There are lots of documents on the internet about BLDCs, but there are relatively few about what happens with incorrect commutation. The interesting part is when you mess it up and try to figure out what went wrong.
First step, the datasheet: The Maxon datasheet more or less recommends that you buy the Maxon motor drivers and just be done with it. Our form factor, target budget, and my not-insignificant sense of pride ruled that out. It DOES have a commutation chart, but it’s pictorial and is not that clear about “active high / active low” and other minor details like that. So, I made some guesses and let her rip.
In the course of letting her rip, I saw all kinds of exciting (read: trainwreck) motor beahvior. I figured out how that Maxon ran, but I also made a handy set of rules of thumb about what BLDCs do when you drive them wrong. From this, I made some procedures with which I ought to be able to start out with any unknown three-phase BLDC with hall sensors and derive how to get the correct drive sequencing. It’s like this:
1.) BLDCs _WILL_ turn with some combinations of incorrect drive. This can mislead the un-wary.
2.) BLDCs usually not turn if the commutation sequence is mixed up. I assumed this would always be the case. It isn’t.
When a BLDC has a commutation sequence which is out of order, usually you see it STOP at some position and lock up, drawing stall current. If you aren’t on a current limited supply, or your motor drivers are not like Conan, you may damage your drive section. This is because whatever coil you’ve energized is pulling the BLDC to the wrong place and then KEEPING it there, since another set of halls has not been triggered. This probably means you have your driving steps out of order (or are energizing the wrong combination of coils).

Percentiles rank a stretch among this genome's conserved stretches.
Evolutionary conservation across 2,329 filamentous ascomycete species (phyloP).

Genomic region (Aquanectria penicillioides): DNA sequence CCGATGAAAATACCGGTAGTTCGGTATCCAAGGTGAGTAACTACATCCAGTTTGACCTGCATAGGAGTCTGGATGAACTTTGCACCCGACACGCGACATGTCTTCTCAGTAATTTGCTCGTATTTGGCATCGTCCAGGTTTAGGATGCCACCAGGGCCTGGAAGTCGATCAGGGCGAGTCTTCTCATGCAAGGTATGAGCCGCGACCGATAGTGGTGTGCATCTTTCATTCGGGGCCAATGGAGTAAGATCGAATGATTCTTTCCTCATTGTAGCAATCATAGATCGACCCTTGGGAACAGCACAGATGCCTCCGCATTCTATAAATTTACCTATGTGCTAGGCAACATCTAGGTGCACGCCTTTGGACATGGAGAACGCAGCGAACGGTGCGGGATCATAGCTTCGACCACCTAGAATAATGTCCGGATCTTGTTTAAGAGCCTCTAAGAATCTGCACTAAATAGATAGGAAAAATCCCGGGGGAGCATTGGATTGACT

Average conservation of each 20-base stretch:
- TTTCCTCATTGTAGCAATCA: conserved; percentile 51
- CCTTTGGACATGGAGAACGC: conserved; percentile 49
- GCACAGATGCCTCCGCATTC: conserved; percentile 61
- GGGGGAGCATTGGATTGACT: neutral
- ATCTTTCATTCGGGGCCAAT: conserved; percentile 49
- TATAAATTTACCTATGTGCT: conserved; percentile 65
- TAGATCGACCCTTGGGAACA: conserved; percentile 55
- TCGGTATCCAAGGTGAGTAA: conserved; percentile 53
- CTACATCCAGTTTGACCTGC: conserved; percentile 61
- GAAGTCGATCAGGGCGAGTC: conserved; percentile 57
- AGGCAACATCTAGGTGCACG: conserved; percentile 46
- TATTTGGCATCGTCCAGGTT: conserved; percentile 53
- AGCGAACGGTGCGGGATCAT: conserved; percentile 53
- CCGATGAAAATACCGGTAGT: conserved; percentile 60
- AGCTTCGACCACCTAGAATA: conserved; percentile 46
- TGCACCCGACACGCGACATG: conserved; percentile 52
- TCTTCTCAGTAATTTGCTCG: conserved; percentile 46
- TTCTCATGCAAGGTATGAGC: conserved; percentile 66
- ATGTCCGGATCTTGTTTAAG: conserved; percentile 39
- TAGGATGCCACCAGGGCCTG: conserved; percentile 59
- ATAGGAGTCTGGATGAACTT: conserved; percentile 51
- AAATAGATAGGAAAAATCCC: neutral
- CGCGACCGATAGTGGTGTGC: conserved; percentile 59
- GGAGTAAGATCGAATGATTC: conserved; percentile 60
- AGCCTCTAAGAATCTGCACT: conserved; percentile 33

3.) The interesting part — the BLDC _WILL_ spin, maybe, if you have the commutation sequence right BUT offset from the hall sensors readings. Meaning, if you are always energizing your coils one step ahead of where they should be, the BLDC will pull the motor to the right spot, but it will draw a lot of power doing it AND you will not have very much torque. If this happens, you probably have your hall sequence right AND your commutation sequence right, BUT they are lined up incorrectly.
1.) If you aren’t sure what your hall sequence is, you can spin the motor with your fingers (or a wrench, or whatever) and read the correct order of hall transitions.
2.) If you aren’t sure what your commutation sequence is, you can try messing with the order of different valid coil combinations and running your motor OPEN LOOP. This means stepping through your coil combinations on a timer, energizing them, and seeing if the motor turns. It will turn with bad efficiency again, and probably draw a lot of current, but it will turn when you have the sequence right. Best to do this on a current limited supply.
3.) Once you have those two pieces of information, you can line them up and figure out the correct drive sequence. This sequence will be the one in which the motor spins with the greatest torque and the best efficiency in both directions (IE, it has to work when reversed, too).
An unexpected benefit of doing this is that you see all kinds of BLDC commutation problems. This is useful when you’re debugging a system later, and have to deal with broken wires or damaged drivers, and can guess symptoms much more easily.